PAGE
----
“Mum, you better have a word to the kids about being grateful for someone making dinner, even if you don’t like it.” Monie called out to me when I came in from the garden. I called the children to me downstairs and told them Femi was coming to stay tonight and she had offered to cook us dinner. How lucky we were! They were excited. “But what if someone cooks something and you don’t really like it? Should you say you don’t like it?”, I asked. They looked at each other knowing the answer but unsure what to say, until finally agreeing that wouldn’t be nice.
“So what could you do?” I asked, they looked at each other for confirmation. “You should try it,” they agreed. “And what if you don’t like it after trying it?” I mused. After a bit of thought they had a few ideas….
You could say, ‘I’m not really hungry thank you’, or ‘Im so full, if I ate any more I might pop!’ or ‘Its delicious but I have already eaten thank-you’, or…. and the possible excuses ran off their tongues excitedly.
Femi and Ben arrived and what a delight they were. The children warmed to Femi especially and quickly trotted her out to the garden to show her the pond we had cleaned, down to the vege garden they showed the greatest enthusiasm explaining how we grew the seedlings and whose beds were whose. How they weren’t allowed to pick the peas or beans, tomatoes or strawberries yesterday or today as Femi was coming and we wanted a decent amount for dinner.
They took her by the hand and escorted her over the glasshouse step to count out the chrysalis. Sixteen in total now and still more caterpillars to turn. Femi was just as excited, exclaiming over each one in turn.
They were here to run a marathon and Femi decided she might take a quick run around the block before cooking dinner if that was alright. “Ohhh you’re gunna love it I tell her. It’s about six kms and a great mix of challenges. Some hills up and down, Through the village where I usually insist on stopping for coffee”. Not that I have ever run it mind you. I decided a long time ago that was bad for your health. There’s a girl that used to run for miles from around here. I’ve seen her all over the show over the last twenty years. Lean and fit looking with a pony tail swinging from side to side behind her. Now when I see her I shake my head. “See that? I said to Monie. That’s a good reason why you should only run if somethings chasing you.” She now has a funny hop walk thing going on in her running style. Her pony tail now swings in a haphazard lopsided way and her body is wrecked, yet she can’t stop. Her mind is pushing her past all good reason. No. I walk briskly and stop for coffee and cake. Sensible, you see. Sensible.
But I don’t tell Femi this story. I already know she runs ridiculous amounts of miles and there’s no telling people who are gripped with mad obsessions. It would be like someone telling me not to turn my compost. I might hurt my back, but see the difference is turning compost gets you something. So it makes sense. Running makes no sense at all. But each to their own and it must’ve been a walk in the park cause Femi’s back, showered and in the kitchen in the blink of an eye.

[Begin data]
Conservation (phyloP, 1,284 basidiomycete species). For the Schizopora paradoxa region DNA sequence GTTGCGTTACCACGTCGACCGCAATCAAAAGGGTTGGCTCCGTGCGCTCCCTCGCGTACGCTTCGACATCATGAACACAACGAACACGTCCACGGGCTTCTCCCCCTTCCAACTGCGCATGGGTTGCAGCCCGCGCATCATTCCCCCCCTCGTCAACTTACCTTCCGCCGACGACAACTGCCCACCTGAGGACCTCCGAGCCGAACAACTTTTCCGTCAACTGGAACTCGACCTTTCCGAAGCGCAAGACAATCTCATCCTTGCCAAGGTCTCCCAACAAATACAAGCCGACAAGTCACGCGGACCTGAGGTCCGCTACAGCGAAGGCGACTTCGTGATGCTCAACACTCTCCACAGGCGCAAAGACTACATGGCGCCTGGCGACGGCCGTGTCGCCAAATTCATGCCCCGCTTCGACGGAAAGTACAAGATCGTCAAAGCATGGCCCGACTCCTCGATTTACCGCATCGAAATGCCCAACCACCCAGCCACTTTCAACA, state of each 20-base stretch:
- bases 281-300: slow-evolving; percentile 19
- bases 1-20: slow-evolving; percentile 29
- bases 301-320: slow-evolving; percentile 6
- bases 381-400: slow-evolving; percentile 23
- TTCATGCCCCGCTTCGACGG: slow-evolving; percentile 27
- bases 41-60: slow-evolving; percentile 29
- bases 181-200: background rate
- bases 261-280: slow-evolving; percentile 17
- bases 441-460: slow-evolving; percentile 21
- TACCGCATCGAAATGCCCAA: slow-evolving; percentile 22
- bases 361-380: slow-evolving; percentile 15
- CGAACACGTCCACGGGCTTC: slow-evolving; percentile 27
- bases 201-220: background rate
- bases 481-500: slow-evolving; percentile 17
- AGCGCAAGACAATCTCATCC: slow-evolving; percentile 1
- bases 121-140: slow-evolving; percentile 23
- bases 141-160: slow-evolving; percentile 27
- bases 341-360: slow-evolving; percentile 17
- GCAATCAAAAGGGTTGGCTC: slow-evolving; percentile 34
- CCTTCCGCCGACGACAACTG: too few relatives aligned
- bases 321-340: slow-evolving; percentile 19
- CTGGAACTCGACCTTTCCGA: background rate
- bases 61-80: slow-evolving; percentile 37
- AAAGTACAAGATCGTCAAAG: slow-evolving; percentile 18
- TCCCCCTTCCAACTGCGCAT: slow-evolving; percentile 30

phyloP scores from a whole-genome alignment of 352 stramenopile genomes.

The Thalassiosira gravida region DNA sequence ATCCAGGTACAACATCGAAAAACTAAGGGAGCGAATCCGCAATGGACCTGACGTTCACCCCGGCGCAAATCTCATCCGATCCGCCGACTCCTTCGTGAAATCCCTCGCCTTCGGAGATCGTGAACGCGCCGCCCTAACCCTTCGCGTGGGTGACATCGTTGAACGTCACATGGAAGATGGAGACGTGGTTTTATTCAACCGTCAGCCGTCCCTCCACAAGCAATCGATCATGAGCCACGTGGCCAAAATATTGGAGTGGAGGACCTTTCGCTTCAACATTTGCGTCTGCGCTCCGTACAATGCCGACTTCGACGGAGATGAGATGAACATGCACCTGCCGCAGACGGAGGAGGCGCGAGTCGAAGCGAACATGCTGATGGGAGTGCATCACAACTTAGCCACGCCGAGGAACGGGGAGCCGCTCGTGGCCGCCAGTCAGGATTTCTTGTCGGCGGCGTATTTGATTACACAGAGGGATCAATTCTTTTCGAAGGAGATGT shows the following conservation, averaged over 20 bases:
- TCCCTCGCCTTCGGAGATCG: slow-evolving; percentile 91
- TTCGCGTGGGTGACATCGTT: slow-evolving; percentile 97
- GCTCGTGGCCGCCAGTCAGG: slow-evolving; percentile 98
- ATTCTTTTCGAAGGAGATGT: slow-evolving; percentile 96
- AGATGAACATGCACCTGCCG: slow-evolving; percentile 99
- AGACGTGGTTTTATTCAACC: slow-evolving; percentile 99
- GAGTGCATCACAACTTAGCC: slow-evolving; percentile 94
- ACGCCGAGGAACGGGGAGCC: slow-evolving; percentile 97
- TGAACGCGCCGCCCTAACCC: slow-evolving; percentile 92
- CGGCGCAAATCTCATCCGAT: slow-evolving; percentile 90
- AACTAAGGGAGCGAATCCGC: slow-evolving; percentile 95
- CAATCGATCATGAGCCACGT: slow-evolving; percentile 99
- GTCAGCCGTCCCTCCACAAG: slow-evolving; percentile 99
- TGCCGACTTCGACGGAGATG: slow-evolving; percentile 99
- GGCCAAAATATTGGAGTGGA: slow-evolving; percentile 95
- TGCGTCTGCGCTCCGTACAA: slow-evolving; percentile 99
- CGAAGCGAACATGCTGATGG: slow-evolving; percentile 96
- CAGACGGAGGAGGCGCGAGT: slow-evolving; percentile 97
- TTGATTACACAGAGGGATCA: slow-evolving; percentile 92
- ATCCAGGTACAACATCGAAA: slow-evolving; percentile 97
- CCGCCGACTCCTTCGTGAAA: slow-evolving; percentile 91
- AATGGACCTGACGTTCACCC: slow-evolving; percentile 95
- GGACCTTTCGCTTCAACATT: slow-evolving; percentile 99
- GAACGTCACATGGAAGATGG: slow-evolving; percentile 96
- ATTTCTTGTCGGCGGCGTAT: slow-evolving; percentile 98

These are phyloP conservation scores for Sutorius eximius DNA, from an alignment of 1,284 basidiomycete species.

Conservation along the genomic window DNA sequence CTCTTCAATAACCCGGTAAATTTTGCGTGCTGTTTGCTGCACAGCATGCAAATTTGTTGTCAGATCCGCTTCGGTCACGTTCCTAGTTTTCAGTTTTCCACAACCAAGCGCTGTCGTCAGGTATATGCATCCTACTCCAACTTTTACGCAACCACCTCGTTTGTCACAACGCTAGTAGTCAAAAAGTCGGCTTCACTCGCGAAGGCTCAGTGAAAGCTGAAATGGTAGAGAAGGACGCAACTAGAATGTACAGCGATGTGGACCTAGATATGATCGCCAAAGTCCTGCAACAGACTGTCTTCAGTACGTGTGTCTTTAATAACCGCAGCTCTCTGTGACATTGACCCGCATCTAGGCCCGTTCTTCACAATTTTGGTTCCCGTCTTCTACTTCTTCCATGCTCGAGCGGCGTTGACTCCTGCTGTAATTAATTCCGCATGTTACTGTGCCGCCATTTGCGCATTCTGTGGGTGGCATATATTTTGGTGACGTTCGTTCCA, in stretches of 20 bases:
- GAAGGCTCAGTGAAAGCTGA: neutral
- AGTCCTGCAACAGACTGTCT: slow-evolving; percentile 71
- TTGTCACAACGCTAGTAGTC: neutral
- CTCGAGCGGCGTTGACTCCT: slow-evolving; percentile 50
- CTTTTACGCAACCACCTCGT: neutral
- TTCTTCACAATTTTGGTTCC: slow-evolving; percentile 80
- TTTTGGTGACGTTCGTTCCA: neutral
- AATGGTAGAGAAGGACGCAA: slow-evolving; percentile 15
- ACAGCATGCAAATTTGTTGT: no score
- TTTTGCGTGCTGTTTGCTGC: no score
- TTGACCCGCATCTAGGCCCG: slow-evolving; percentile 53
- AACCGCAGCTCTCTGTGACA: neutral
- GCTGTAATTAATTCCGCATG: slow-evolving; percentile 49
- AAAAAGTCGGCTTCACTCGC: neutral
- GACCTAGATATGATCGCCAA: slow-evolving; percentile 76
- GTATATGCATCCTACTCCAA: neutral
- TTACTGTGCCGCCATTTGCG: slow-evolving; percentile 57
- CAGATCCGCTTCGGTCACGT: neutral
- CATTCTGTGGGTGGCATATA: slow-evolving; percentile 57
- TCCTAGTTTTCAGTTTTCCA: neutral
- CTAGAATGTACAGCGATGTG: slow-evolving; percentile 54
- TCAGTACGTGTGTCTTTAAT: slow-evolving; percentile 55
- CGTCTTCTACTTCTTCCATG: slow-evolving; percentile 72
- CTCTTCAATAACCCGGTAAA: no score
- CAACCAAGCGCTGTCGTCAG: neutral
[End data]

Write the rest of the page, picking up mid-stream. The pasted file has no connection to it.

Dinner was soon on the table as Ben and Femi served up a delicious vegetarian risotto. Laced with olives and a salad on the side. “I hope you like it, Femi kept saying, but it doesn’t matter if you don’t like it. I won’t be offended” she declared. “If we don’t like it, one of the children butted in, we’ll just say ‘I’m not really hungry, thank-you'”. Oh I see Femi smiled. “Or we could say, ‘I’m so full I couldn’t eat another thing!’ Another butted in, or we might say, ‘I’m so full if I ate another thing I might pop! ‘ “Tai ended with a smile. “Oh, yes you could,” Femi agreed throwing her head back laughing hilariously. She must have wondered why they seemed so practised at politely refusing seconds!
“…and so what do you think Ben does for a job?” I asked the children when we started eating. Hmm they looked at him, studying his clothes and glasses and thinking hard. With quite a few clues we got there in the end. A statistician. It was hard to say the word let alone understand exactly what he did. He works with numbers and counts stuff. Geez. I could see they weren’t very impressed. Tried to talk it up but you know however you looked at it it seemed kind’ve boring. Not something they might aspire to I didn’t think. Haha!
I swung around to Femi. “Guess what Femi does for a job now!” The ideas were flowing thick and fast. We ended up with she ‘draws stuff’. Ahhh, the kids nodded. Got it! As they wove their way through the risotto bypassing the olives. “Well yes, kind’ve right Femi explained. I communicate, or convey messages through pictures”, she expanded. The kids looked at each other blankly. “Like that picture, she quickly pointed to a logo. I work on things a bit like that”. Okay.
Do you like your dinner? Femi enquired a little timidly. Yep, they agreed it was good. “Except for these, Tai said holding up an olive and adding it to his little stock pile. These are yuck!”